The Importance of Pinnacles and Seamounts to Pelagic Fishes and Fisheries off the Southern Baja California Peninsula
John E. Richert, Salvador J. Jorgensen, James T. Ketchum, Laleh Mohajerani, and A. Peter Klimley
Oceanography and Fisheries Open Access Journal 2017; 4(2): 555644
We evaluate the importance of seamounts to pelagic fishes and fisheries in the Gulf of California by creating an inventory local seamounts, analyzing the seasonal abundance of pelagic species an inter-annual time scale at a single seamount using underwater visual census, ultrasonic telemetry and fisheries observation, and assessing the fishermen and fisheries that depend on seamount ecosystems. We arrive at an inclusive definition of seamounts and consider a seamount to be any submarine peak or ridge abruptly rising from a level sea floor. The abrupt topographic nature of these features lead to its ecological significance, as a site attracting a diversity of fishes in relatively high abundance. We describe and encourage science-based management of seamount fish assemblages and present four major areas we believe will need further study if we are to understand and better manage seamount ecosystems and their related fisheries, including causation of productivity surrounding seamounts, scales of oceanographic processes impacting seamounts, connectivity of species to seamounts and the socio-economic impact of ecosystem management on fishermen.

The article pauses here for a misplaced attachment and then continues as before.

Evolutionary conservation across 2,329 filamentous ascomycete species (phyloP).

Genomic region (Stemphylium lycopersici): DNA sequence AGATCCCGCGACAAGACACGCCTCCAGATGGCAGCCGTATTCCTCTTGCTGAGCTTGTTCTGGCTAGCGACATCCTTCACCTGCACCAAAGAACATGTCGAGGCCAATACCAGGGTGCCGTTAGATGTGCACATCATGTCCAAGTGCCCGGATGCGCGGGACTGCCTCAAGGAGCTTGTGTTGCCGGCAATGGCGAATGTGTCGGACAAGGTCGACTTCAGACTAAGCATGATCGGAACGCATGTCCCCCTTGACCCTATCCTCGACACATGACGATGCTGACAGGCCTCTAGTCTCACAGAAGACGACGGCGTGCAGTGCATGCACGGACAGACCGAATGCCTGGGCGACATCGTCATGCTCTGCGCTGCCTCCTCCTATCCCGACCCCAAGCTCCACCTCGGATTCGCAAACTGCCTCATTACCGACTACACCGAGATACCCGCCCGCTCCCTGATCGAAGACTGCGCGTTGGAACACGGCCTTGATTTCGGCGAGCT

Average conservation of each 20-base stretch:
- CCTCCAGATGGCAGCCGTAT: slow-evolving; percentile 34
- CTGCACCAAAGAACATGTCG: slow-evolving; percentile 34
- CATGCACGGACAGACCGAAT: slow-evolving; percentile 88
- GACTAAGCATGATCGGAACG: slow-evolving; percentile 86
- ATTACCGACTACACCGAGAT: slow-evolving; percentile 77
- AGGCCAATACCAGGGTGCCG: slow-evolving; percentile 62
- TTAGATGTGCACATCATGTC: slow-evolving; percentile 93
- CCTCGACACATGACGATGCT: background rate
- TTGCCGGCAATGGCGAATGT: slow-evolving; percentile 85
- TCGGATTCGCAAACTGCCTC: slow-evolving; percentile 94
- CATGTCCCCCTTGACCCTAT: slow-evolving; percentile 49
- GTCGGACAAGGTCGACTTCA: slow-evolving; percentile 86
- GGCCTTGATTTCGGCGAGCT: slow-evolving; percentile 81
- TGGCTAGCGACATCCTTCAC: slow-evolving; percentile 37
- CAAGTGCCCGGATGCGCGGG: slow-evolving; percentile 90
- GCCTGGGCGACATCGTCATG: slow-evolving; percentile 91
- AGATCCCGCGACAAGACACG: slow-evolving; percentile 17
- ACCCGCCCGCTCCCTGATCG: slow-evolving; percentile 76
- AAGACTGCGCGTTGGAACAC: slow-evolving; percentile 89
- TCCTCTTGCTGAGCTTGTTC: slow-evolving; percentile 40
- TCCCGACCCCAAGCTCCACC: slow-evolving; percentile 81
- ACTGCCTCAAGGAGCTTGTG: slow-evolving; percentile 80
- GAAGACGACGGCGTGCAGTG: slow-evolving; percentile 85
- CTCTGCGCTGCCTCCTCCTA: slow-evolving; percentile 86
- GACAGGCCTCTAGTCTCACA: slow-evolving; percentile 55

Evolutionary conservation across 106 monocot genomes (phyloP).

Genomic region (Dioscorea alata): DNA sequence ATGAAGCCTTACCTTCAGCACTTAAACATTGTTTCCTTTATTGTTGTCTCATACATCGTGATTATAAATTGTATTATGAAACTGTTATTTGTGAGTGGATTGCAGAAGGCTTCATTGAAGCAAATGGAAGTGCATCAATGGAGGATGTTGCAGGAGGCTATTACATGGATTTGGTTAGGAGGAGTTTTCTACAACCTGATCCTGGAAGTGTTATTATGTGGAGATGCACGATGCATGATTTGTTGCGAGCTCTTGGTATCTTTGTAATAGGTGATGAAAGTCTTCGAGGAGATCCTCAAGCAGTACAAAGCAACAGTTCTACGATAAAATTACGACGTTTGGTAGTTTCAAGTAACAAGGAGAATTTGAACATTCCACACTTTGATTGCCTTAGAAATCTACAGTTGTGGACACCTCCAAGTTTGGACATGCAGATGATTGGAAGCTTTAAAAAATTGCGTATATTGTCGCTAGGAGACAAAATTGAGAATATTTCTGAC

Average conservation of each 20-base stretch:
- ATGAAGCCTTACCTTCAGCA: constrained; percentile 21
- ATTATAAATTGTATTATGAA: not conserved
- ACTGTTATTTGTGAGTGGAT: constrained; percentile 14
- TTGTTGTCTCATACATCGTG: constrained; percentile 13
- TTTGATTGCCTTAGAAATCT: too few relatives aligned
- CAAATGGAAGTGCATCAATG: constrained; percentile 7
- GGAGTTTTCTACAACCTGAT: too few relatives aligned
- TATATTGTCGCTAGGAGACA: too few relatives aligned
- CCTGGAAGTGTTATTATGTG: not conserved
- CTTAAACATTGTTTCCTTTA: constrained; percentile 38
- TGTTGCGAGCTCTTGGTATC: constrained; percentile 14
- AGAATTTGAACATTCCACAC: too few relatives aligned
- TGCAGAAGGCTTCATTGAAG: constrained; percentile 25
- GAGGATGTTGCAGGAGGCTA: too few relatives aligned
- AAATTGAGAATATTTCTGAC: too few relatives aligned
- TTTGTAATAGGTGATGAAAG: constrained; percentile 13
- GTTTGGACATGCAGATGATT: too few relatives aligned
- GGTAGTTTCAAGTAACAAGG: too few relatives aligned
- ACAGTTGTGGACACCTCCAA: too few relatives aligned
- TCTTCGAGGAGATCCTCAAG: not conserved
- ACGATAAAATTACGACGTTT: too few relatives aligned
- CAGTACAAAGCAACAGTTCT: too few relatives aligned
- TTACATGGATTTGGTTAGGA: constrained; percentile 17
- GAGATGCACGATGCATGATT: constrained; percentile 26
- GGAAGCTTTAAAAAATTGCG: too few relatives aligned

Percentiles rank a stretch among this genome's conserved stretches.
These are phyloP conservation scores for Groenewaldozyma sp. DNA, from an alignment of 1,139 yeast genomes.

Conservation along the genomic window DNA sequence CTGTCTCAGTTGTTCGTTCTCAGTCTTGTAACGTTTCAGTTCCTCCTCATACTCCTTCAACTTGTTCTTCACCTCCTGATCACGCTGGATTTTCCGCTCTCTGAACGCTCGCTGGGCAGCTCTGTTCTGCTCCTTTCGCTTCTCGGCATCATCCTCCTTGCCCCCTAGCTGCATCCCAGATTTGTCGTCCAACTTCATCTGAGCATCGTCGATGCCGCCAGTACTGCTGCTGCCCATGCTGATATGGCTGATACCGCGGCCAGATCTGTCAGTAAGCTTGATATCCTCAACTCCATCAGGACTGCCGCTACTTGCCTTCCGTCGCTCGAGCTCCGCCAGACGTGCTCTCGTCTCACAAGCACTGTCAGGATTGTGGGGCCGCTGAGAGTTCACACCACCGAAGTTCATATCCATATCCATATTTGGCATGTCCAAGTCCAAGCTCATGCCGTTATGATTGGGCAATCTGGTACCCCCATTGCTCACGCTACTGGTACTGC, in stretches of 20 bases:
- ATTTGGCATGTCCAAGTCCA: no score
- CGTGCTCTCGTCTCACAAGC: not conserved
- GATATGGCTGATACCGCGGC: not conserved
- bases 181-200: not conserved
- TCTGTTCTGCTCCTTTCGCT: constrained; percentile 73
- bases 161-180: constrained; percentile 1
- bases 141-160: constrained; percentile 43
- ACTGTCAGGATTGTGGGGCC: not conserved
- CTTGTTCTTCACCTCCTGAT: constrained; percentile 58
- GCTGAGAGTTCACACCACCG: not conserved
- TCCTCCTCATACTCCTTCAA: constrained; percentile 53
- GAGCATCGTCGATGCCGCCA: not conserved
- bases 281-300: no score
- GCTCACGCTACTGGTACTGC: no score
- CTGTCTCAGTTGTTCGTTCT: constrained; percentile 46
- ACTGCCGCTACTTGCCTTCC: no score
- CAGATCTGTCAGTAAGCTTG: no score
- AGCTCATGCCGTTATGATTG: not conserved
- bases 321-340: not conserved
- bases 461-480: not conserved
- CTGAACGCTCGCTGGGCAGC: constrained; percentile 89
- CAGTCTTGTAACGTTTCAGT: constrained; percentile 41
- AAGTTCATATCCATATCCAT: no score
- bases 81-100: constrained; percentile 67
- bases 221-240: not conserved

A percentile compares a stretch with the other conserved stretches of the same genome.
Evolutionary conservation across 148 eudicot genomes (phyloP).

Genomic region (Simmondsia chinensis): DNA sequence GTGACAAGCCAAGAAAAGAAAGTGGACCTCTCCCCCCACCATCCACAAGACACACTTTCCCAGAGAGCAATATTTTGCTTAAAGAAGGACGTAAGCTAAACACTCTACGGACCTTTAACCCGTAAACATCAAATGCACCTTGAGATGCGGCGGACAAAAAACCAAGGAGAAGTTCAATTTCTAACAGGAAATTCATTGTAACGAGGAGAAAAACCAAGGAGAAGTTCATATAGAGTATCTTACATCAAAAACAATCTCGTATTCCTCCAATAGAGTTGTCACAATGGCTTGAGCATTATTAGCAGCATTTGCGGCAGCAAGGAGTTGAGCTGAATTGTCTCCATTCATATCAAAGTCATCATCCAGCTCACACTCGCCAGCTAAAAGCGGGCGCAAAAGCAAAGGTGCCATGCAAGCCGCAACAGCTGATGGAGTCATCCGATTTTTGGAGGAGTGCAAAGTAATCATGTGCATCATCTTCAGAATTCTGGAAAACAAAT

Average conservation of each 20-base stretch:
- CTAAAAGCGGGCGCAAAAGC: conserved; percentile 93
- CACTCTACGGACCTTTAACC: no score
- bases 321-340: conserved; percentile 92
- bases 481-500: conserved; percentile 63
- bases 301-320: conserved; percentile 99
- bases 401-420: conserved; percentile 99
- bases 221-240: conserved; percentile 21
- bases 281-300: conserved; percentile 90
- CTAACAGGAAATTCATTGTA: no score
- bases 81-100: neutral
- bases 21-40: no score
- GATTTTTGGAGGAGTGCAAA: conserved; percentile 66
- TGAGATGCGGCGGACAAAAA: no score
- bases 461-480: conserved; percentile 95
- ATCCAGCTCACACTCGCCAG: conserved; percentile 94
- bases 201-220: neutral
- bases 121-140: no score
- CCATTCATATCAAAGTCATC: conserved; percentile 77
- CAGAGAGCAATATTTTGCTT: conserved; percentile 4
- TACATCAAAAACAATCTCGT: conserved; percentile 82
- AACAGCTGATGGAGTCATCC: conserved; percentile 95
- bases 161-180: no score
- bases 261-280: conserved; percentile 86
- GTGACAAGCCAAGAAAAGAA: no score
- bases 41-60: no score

Seamount, Pelagic fish, Ecology, Fisheries management, Gulf of California